At the organization, Edward and his fellow health workers go above and beyond. They are not simply employees or volunteers, they are friends and family, working alongside their neighbors and childhood friends. Knowledge is not handed down at HeCom; it is formed through community effort, shared amongst practitioners and patients. HeCom creates a culture of care and commonality around a potentially disconcerting, foreign-seeming medical process, weaving health practices into the fabric of its community. This helps form culturally appropriate procedures, making long-term health sustainable, practical, and above all, normal. With a majority of Kenya’s top ten causes of mortality being largely preventable conditions, including malnutrition, diarrheal diseases, and malaria, there is great need for this work.

Providing health education in local schools, churches, chiefs’ barazas (meeting places), and social groups, offering clinic services, and advocating for  policy reform, HeCom is a comprehensive effort. Its team of local, district representatives keep the organization constantly connected to the pulse of the community — literally and figuratively. Right now, all of this work is based out of a tiny health center. The clinic is doing amazing work, but it is not the only part of the organization’s effort. A year and a half ago, the clinic space, which doubles as the office space, did not even have a phone line. That is when Edward, on the hunt for solutions, came across Zidisha.


A HeCom worker giving a health talk at a local school.

In July 2015, HeCom was in need. Their computers needed repair, they didn’t have the capital to start a website, and they didn’t have a phone. Edward, under the mentorship of Silas Barasa, brought a proposal to Zidisha lenders. The fifty dollar loan, quickly funded by two lenders, helped them get their makeshift office in working order. “Thank you Markus and Paul,” he said. “Thanks to Zidisha for making it happen.”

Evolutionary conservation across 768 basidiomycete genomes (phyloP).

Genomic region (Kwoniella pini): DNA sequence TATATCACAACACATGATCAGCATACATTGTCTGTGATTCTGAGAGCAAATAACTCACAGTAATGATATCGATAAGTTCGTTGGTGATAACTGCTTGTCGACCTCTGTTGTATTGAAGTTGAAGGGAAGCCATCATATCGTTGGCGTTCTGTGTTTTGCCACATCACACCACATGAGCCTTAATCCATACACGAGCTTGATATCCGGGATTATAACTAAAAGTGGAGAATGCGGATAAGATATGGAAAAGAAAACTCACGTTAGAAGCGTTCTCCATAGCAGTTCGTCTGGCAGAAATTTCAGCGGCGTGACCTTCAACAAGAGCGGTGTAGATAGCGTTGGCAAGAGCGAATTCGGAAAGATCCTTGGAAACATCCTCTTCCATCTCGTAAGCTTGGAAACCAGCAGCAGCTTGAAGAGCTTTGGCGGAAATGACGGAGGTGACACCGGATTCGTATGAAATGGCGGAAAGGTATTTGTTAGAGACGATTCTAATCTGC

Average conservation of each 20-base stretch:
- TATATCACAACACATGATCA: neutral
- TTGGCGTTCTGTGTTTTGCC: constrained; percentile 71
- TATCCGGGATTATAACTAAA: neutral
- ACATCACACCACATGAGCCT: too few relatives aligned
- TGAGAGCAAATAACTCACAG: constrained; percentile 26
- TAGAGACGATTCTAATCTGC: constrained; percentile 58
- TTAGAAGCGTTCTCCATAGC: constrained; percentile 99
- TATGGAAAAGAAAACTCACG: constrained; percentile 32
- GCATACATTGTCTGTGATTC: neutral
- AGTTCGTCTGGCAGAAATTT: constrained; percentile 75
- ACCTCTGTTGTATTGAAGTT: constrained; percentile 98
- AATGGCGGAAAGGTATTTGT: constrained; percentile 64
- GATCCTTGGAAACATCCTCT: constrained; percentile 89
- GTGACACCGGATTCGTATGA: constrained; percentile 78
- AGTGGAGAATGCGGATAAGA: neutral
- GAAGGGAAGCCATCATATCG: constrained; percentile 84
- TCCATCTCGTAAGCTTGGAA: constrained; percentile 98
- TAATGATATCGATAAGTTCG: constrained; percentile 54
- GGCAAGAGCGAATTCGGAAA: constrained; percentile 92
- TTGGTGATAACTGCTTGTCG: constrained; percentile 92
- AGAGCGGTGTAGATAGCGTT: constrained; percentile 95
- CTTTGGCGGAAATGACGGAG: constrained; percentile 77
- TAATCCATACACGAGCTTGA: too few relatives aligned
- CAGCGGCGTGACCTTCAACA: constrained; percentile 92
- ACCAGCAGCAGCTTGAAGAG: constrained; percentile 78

Six months later, in January of 2016, Edward’s initial loan had been fully repaid. HeCom was becoming a true force in its community. “We are advocating for and supporting healthy behaviour change in the community through health talks in schools, churches, chief’s ‘barazas’, youth and women groups and through workshops,” Edward said. They hoped to not only provide health care in the clinic, but to reduce the demand on limited area health care providers. The pharmacy at HeCom was one of these strained health services. The organization had some money put away for the purchase of medicine, but not enough to meet the need of the community. As demand for the clinic’s service increased, so did demand on the pharmacy. Edward posted an application, asking Zidisha lenders to help care for his community. On the loan’s second posting, it was fully funded. One-hundred and fifty dollars, provided by four different lenders, brought the organization the funds it needed to order a new shipment of medicine. “What you’ve done means a lot to me and my community,” he thanked his lenders. “Deep inside I feel a ‘thank you’ is not enough but, that’s what I can offer for now.” The next week, Edward posted again to his discussion page, jubilantly sharing the arrival of medication for the pharmacy.  “We ordered for the drugs earlier this week and we’ve received the package today,” he said. “At HeCom we thank you dearly.”


Edward giving a health talk at a local school.